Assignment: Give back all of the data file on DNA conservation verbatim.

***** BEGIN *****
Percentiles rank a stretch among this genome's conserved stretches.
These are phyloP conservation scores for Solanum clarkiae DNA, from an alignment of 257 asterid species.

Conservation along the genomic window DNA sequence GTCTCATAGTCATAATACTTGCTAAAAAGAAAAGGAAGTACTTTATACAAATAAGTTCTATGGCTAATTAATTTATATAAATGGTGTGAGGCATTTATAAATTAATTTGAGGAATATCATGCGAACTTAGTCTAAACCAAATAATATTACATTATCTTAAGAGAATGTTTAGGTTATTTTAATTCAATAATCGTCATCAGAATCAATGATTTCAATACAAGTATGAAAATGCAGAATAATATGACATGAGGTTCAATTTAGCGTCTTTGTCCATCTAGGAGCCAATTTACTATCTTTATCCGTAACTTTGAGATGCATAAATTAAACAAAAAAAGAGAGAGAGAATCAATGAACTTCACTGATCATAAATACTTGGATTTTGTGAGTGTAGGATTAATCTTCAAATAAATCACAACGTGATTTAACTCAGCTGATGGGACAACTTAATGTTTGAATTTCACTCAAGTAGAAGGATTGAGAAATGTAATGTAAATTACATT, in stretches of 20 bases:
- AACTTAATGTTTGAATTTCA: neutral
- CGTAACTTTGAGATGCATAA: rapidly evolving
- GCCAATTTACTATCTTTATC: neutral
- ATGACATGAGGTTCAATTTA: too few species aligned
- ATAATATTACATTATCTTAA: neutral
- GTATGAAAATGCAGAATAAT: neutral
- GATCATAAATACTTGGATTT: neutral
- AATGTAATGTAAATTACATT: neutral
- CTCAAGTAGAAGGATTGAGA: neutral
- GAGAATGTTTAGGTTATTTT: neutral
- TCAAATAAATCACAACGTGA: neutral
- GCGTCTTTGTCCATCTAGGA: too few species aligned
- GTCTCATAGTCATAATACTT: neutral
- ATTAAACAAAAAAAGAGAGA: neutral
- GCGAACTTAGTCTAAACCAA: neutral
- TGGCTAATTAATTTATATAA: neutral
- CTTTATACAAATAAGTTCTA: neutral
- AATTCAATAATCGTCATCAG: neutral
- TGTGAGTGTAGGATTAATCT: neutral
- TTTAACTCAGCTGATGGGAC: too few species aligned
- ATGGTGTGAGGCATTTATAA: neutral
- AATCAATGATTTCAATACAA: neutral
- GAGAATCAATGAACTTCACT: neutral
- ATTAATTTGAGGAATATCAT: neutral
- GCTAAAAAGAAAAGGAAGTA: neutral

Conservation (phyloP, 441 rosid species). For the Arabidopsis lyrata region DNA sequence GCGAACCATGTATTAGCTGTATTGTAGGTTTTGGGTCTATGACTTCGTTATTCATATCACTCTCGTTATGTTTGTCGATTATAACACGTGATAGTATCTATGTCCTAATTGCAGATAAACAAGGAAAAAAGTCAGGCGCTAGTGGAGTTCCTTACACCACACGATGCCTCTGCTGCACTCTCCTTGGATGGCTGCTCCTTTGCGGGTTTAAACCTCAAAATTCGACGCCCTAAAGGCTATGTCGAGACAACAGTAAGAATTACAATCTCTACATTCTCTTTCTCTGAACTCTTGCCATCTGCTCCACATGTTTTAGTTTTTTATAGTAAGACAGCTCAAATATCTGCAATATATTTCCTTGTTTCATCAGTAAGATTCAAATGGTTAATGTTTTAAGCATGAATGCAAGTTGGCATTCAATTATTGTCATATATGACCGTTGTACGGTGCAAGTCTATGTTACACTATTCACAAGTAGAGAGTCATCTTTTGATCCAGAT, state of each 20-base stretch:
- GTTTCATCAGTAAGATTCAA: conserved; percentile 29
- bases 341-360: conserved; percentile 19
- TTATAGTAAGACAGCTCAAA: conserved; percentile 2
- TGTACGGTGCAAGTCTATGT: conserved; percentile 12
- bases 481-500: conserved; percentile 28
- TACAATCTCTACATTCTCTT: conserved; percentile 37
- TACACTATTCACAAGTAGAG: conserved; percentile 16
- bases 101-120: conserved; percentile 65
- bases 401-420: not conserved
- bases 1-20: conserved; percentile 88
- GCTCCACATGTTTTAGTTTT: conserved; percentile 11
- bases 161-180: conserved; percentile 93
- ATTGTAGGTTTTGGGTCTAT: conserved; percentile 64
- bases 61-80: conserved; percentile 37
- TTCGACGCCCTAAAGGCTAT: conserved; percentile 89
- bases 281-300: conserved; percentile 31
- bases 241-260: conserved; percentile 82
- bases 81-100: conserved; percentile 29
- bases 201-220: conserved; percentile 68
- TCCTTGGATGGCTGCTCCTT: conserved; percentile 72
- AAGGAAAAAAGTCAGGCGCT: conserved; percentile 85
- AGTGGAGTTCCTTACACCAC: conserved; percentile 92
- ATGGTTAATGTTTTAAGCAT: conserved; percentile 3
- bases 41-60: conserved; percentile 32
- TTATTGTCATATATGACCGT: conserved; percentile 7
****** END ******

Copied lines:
Percentiles rank a stretch among this genome's conserved stretches.
These are phyloP conservation scores for Solanum clarkiae DNA, from an alignment of 257 asterid species.

Conservation along the genomic window DNA sequence GTCTCATAGTCATAATACTTGCTAAAAAGAAAAGGAAGTACTTTATACAAATAAGTTCTATGGCTAATTAATTTATATAAATGGTGTGAGGCATTTATAAATTAATTTGAGGAATATCATGCGAACTTAGTCTAAACCAAATAATATTACATTATCTTAAGAGAATGTTTAGGTTATTTTAATTCAATAATCGTCATCAGAATCAATGATTTCAATACAAGTATGAAAATGCAGAATAATATGACATGAGGTTCAATTTAGCGTCTTTGTCCATCTAGGAGCCAATTTACTATCTTTATCCGTAACTTTGAGATGCATAAATTAAACAAAAAAAGAGAGAGAGAATCAATGAACTTCACTGATCATAAATACTTGGATTTTGTGAGTGTAGGATTAATCTTCAAATAAATCACAACGTGATTTAACTCAGCTGATGGGACAACTTAATGTTTGAATTTCACTCAAGTAGAAGGATTGAGAAATGTAATGTAAATTACATT, in stretches of 20 bases:
- AACTTAATGTTTGAATTTCA: neutral
- CGTAACTTTGAGATGCATAA: rapidly evolving
- GCCAATTTACTATCTTTATC: neutral
- ATGACATGAGGTTCAATTTA: too few species aligned
- ATAATATTACATTATCTTAA: neutral
- GTATGAAAATGCAGAATAAT: neutral
- GATCATAAATACTTGGATTT: neutral
- AATGTAATGTAAATTACATT: neutral
- CTCAAGTAGAAGGATTGAGA: neutral
- GAGAATGTTTAGGTTATTTT: neutral
- TCAAATAAATCACAACGTGA: neutral
- GCGTCTTTGTCCATCTAGGA: too few species aligned
- GTCTCATAGTCATAATACTT: neutral
- ATTAAACAAAAAAAGAGAGA: neutral
- GCGAACTTAGTCTAAACCAA: neutral
- TGGCTAATTAATTTATATAA: neutral
- CTTTATACAAATAAGTTCTA: neutral
- AATTCAATAATCGTCATCAG: neutral
- TGTGAGTGTAGGATTAATCT: neutral
- TTTAACTCAGCTGATGGGAC: too few species aligned
- ATGGTGTGAGGCATTTATAA: neutral
- AATCAATGATTTCAATACAA: neutral
- GAGAATCAATGAACTTCACT: neutral
- ATTAATTTGAGGAATATCAT: neutral
- GCTAAAAAGAAAAGGAAGTA: neutral

Conservation (phyloP, 441 rosid species). For the Arabidopsis lyrata region DNA sequence GCGAACCATGTATTAGCTGTATTGTAGGTTTTGGGTCTATGACTTCGTTATTCATATCACTCTCGTTATGTTTGTCGATTATAACACGTGATAGTATCTATGTCCTAATTGCAGATAAACAAGGAAAAAAGTCAGGCGCTAGTGGAGTTCCTTACACCACACGATGCCTCTGCTGCACTCTCCTTGGATGGCTGCTCCTTTGCGGGTTTAAACCTCAAAATTCGACGCCCTAAAGGCTATGTCGAGACAACAGTAAGAATTACAATCTCTACATTCTCTTTCTCTGAACTCTTGCCATCTGCTCCACATGTTTTAGTTTTTTATAGTAAGACAGCTCAAATATCTGCAATATATTTCCTTGTTTCATCAGTAAGATTCAAATGGTTAATGTTTTAAGCATGAATGCAAGTTGGCATTCAATTATTGTCATATATGACCGTTGTACGGTGCAAGTCTATGTTACACTATTCACAAGTAGAGAGTCATCTTTTGATCCAGAT, state of each 20-base stretch:
- GTTTCATCAGTAAGATTCAA: conserved; percentile 29
- bases 341-360: conserved; percentile 19
- TTATAGTAAGACAGCTCAAA: conserved; percentile 2
- TGTACGGTGCAAGTCTATGT: conserved; percentile 12
- bases 481-500: conserved; percentile 28
- TACAATCTCTACATTCTCTT: conserved; percentile 37
- TACACTATTCACAAGTAGAG: conserved; percentile 16
- bases 101-120: conserved; percentile 65
- bases 401-420: not conserved
- bases 1-20: conserved; percentile 88
- GCTCCACATGTTTTAGTTTT: conserved; percentile 11
- bases 161-180: conserved; percentile 93
- ATTGTAGGTTTTGGGTCTAT: conserved; percentile 64
- bases 61-80: conserved; percentile 37
- TTCGACGCCCTAAAGGCTAT: conserved; percentile 89
- bases 281-300: conserved; percentile 31
- bases 241-260: conserved; percentile 82
- bases 81-100: conserved; percentile 29
- bases 201-220: conserved; percentile 68
- TCCTTGGATGGCTGCTCCTT: conserved; percentile 72
- AAGGAAAAAAGTCAGGCGCT: conserved; percentile 85
- AGTGGAGTTCCTTACACCAC: conserved; percentile 92
- ATGGTTAATGTTTTAAGCAT: conserved; percentile 3
- bases 41-60: conserved; percentile 32
- TTATTGTCATATATGACCGT: conserved; percentile 7